Colin Bartlett’s 50 useful Vim commands, Jeremey Utley on why your first ideas aren’t always the best, Emanuele Rocca’s pets configuration management project, our Kaizen shirts are now on sale & Arun Venkatesen makes a microsite for infinite canvas tools.
Play the audio to listen along while you enjoy the transcript. 🎧
What up fellow nerds, I’m Jerod and this is Changelog News for the week of Monday, November 7th 2022.
People keep asking if I’m back…
Yes, we are back from last week’s All Things Open conference and, wow, it was so much fun seeing old friends and meeting new ones. Shout out to everyone who stopped by the best booth in the building. We had so many visitors that y’all ran us completely out of stickers, keychains, and pins, which is awesome.
Two full days in the hallway track means we recorded a bunch of awesome conversations that we’ll be releasing over the coming weeks. Stay tuned for that, and congrats to GitHub’s Mish Manners for taking home our prized Nintendo Switch.
Ok, let’s get into the news.
The top clicked article from this week’s Changelog Weekly newsletter was Colin Bartlett from VimTricks.com shared 50 useful vim commands that work in normal mode. Many of them can be combined and modified to produce dozens more, of course. Colin says you can these as inspiration for your own repeatable workflows.
Two of my favorites from Colin’s list.
gg which is how you tell your files ‘good game’ at the end of a coding session and ’
gf which is when you love Vim so much you refer to it as your girlfriend.
You did not just say that…
Kidding of course! For the real meaning of
gf you’ll have to check out Colin’s post.
Pets is a new Go-based Configuration Management System for computers that are Pets, not Cattle. Its author says, “This is for people who need to administer a handful of machines, all fairly different from each other and all Very Important. Those systems are not Cattle! They’re actually a bit more than Pets. They’re almost Family. For example: a laptop, workstation, and that personal tiny server in Sweden. They are all named after something dear.”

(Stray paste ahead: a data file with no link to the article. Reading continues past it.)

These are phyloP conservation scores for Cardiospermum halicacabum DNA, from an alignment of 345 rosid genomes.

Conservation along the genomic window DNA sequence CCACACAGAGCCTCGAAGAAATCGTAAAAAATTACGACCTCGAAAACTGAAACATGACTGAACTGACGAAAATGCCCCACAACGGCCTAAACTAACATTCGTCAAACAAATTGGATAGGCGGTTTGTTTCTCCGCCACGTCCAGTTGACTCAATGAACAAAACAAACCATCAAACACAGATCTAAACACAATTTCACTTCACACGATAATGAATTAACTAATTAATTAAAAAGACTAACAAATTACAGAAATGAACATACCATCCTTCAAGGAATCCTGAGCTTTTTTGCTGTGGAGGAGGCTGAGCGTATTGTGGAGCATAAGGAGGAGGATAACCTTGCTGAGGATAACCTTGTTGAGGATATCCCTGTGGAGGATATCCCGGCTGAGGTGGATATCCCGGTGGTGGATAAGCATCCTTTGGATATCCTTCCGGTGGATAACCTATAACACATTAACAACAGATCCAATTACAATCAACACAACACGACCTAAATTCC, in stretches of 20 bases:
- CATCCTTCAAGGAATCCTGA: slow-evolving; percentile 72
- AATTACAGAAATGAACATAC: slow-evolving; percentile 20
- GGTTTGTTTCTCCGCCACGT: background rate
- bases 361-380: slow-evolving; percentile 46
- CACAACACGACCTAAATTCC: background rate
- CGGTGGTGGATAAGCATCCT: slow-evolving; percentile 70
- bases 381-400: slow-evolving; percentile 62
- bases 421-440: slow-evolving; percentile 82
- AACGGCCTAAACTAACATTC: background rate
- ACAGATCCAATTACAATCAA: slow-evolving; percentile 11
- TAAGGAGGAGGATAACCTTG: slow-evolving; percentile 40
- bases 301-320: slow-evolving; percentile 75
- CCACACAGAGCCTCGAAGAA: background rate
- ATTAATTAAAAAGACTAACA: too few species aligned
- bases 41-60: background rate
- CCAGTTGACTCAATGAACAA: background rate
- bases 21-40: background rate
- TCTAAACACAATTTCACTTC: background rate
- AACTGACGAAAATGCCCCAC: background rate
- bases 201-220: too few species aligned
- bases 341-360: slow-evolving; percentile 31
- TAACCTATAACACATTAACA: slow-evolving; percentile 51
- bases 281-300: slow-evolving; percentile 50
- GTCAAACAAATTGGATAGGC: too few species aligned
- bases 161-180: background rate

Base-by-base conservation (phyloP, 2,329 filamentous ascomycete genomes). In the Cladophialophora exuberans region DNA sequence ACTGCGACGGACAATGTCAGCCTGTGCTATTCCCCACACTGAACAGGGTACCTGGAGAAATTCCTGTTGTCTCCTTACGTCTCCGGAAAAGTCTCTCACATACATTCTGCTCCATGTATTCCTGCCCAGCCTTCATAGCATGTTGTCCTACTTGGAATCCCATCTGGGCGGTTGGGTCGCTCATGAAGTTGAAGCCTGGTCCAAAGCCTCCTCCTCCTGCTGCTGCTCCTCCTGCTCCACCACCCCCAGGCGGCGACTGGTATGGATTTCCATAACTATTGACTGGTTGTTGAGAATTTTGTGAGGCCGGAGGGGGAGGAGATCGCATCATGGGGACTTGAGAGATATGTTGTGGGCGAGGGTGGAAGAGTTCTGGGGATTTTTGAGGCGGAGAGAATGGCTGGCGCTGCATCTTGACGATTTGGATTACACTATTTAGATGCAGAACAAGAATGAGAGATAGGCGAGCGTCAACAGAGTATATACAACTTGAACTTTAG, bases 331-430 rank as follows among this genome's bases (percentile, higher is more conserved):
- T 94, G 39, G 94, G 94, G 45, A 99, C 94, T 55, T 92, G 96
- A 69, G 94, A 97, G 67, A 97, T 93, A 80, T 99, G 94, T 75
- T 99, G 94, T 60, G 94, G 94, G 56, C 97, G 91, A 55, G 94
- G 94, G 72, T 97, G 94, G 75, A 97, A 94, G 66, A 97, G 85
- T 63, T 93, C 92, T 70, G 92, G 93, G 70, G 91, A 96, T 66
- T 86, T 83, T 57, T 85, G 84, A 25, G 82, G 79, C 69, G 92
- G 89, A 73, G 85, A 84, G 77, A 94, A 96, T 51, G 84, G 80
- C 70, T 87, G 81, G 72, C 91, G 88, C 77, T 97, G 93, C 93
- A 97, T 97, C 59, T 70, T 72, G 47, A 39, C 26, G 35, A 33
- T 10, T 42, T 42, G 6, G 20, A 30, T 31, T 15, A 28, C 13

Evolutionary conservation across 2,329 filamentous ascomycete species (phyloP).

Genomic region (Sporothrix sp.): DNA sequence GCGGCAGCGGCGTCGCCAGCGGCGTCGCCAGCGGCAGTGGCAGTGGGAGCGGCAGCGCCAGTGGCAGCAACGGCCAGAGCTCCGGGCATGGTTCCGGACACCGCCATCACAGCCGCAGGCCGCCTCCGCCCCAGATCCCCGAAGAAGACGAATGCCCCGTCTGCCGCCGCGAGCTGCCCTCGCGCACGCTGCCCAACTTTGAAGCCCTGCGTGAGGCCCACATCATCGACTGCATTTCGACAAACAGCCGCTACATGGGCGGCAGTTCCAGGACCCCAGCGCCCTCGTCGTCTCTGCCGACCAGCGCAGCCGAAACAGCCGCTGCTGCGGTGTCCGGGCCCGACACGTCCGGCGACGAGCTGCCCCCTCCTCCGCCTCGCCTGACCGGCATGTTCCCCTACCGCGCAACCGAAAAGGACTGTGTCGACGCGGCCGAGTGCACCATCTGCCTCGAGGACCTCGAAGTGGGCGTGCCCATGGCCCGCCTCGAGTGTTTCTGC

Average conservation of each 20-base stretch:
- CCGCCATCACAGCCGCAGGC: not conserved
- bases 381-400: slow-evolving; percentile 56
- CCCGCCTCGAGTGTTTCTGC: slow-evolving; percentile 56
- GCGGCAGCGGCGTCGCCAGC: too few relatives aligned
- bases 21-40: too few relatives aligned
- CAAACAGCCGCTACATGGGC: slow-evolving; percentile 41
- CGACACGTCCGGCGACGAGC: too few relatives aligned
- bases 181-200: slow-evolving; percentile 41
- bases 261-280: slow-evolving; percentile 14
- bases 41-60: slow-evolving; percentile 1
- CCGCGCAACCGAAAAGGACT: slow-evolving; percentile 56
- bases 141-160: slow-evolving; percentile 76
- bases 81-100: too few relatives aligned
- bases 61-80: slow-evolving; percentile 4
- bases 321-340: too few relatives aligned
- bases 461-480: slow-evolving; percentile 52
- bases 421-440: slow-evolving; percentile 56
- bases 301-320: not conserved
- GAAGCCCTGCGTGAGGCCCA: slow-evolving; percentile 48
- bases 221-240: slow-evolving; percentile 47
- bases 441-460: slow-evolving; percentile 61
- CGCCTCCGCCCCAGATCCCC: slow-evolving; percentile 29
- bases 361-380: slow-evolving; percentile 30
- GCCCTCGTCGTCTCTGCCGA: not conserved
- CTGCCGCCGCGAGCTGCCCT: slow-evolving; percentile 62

While other configuration management tools typically focus on usage scenarios involving complex relationships between multiple, fairly homogeneous systems. For that you need a templating language, some way to store and share information about the various systems, and a way to either push the changes to all hosts or pull them from a central location. It’s complicated and can discourage you from using a config management tool at all: why bother with Chef syntax and ERB templates if you just need to edit a few files?
Pets instead focuses on the individual, local machine. No need to ssh anywhere, no puppetmaster to configure, nada. It works by reading your regular, static configuration files (say muttrc) with added pets modelines, inspired by the concept of vim modelines. Pets can copy your configuration files to the right place, fix permissions, install packages, and run commands upon file update.
Jeremy Utley says, “keep ‘em coming: your first ideas aren’t always the best”
Jeremy is the director of executive education at Stanford’s d.school and he was recently featured on their Think Fast, Talk Smart podcast helping listeners explore how we can focus less on finding the “right” answer and open ourselves up to more innovative ideas. Here’s a moment from that show: